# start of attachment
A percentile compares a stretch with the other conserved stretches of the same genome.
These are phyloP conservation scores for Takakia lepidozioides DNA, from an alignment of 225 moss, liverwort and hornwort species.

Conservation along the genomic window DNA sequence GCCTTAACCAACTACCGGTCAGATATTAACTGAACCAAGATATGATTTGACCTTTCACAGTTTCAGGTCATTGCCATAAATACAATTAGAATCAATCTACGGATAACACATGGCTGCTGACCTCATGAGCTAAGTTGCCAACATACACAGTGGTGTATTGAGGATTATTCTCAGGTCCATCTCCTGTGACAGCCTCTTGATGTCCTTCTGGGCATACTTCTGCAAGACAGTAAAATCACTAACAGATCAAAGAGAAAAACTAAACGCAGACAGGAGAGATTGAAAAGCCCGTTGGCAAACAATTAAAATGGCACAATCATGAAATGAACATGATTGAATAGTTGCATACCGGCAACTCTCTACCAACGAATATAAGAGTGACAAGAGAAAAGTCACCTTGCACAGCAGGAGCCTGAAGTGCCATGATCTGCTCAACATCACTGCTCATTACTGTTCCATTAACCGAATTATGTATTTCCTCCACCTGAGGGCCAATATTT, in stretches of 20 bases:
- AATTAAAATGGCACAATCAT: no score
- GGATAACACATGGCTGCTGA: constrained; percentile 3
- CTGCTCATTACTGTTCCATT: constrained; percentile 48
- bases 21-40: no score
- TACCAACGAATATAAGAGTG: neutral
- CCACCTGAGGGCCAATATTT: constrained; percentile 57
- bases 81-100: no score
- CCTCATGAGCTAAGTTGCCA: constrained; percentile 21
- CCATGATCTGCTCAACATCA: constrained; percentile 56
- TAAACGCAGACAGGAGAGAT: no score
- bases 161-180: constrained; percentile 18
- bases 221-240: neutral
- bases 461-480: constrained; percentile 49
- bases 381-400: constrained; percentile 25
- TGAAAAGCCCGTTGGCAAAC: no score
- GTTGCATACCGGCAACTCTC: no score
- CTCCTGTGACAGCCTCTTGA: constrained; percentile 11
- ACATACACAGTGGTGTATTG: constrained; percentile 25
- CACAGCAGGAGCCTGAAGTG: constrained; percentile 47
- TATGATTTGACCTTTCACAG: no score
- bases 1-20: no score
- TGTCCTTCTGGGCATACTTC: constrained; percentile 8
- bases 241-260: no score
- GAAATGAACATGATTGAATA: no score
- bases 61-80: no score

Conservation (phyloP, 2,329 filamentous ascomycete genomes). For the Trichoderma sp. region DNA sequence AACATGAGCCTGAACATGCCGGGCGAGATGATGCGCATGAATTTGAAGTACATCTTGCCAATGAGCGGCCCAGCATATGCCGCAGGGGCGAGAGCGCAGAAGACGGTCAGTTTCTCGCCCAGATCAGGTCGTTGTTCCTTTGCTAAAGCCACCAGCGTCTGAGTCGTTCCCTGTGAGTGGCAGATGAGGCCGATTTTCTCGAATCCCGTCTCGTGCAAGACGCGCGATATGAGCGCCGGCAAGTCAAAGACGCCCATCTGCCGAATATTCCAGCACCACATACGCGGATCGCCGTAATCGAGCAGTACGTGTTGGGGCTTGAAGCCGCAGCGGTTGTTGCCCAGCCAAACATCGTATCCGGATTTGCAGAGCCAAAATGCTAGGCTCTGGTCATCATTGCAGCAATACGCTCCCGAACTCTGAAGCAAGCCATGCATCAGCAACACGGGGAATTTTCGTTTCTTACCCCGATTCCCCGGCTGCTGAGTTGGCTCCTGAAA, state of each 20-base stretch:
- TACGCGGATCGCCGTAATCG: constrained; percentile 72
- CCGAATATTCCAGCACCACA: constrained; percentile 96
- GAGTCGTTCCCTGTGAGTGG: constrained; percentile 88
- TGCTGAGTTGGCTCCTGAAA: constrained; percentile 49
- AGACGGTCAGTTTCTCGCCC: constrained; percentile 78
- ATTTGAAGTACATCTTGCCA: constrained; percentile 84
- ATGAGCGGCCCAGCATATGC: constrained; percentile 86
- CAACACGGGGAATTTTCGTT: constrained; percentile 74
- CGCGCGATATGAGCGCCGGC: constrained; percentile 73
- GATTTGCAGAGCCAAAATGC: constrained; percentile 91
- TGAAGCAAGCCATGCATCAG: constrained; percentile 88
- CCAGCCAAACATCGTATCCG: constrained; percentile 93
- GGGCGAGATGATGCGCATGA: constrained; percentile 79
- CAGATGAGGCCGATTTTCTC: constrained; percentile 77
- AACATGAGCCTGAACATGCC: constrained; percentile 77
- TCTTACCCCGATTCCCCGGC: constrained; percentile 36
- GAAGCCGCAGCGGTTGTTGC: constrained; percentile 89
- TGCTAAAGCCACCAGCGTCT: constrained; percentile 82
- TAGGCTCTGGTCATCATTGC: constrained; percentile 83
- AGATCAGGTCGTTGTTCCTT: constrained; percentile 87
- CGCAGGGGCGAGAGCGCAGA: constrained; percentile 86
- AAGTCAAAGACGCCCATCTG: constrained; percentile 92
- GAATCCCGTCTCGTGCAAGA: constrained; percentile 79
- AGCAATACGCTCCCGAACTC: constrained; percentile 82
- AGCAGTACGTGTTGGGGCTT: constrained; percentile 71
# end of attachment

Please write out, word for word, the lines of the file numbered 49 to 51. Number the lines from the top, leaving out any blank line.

- AGATCAGGTCGTTGTTCCTT: constrained; percentile 87
- CGCAGGGGCGAGAGCGCAGA: constrained; percentile 86
- AAGTCAAAGACGCCCATCTG: constrained; percentile 92